To me the major accomplishment was that it had co-op play. Unfortunately, it totally failed to usher in an era of co-op. Playing Quake with two or three people (or Doom for that matter - it's not like Quake was the first FPS with that feature) was just riotous fun. I have played Q2 with the co-op mod, but it's buggy. Or it was then...

        • Re:Indeed (Score:3, Interesting)

          by PhrostyMcByte (589271)
          Yup, back with Doom the serial cable was god! The endless co-op games of Doom and Quake were awesome - no matter how many times you'd gone though the game, it was still fun if you had a buddy plastering baddies guts next to you. That ended with Quake, though. Quake 2's co-op felt somehow lacking.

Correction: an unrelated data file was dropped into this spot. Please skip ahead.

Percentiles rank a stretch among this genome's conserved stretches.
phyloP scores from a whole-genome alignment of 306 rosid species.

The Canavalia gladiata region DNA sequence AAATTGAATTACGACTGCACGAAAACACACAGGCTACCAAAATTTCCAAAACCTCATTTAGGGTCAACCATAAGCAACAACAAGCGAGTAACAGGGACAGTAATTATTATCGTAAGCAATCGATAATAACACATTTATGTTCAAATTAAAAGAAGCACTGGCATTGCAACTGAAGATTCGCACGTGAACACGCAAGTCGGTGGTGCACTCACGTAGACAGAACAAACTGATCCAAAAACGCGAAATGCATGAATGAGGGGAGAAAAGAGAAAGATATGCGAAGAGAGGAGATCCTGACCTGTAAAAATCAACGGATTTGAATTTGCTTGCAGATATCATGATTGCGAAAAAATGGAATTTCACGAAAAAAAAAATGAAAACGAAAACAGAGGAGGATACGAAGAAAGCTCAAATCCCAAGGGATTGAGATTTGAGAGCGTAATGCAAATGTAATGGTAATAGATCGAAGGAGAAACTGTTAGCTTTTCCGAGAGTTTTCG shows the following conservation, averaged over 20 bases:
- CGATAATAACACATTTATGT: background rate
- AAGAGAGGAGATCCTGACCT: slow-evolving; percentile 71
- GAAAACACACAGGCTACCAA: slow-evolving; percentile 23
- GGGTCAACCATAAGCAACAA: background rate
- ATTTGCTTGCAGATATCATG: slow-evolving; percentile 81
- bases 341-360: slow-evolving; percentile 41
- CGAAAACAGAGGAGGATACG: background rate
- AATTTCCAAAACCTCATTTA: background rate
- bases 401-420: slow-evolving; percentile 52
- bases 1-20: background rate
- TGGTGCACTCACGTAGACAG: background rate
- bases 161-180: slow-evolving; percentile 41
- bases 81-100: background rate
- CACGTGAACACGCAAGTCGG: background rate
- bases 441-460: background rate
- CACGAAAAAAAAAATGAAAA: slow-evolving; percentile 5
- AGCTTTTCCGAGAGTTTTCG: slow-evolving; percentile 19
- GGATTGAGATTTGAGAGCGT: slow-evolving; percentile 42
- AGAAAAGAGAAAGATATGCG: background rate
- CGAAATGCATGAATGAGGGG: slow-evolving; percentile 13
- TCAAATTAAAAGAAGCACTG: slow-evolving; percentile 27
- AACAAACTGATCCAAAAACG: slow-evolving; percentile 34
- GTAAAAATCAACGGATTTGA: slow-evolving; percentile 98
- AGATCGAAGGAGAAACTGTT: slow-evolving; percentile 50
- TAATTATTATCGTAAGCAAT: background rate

I wish ID would go back to their roots and stop making these single player tech demos :(
        • God, yes (Score:4, Interesting)

          by metamatic (202216) on Friday June 23, 2006 @05:41PM (#15592801) Homepage Journal
          I couldn't understand why nobody wanted to play co-op. To me, co-op is the only interesting kind of multiplayer game. Yet even now, the emphasis in online games is on deathmatches.

          Me and a bunch of friends against a seemingly unstoppable horde of alien scum--that's what I want in a game.
        • Re:Indeed (Score:3, Interesting)

          by donscarletti (569232)
          I remember back in highschool, every day we played quake co-op at lunchtime. We had 8 people playing through it on nightmare difficulty. Eventually we got to the point that everyone had an exact role to do and path to follow on each level. We managed to consistantly get through it in 40 minutes or so after a few months of doing it every single day. There's just something that co-op has over everything else, the level of screaming sitreps and orders across the room, the level of everyone thinking that they a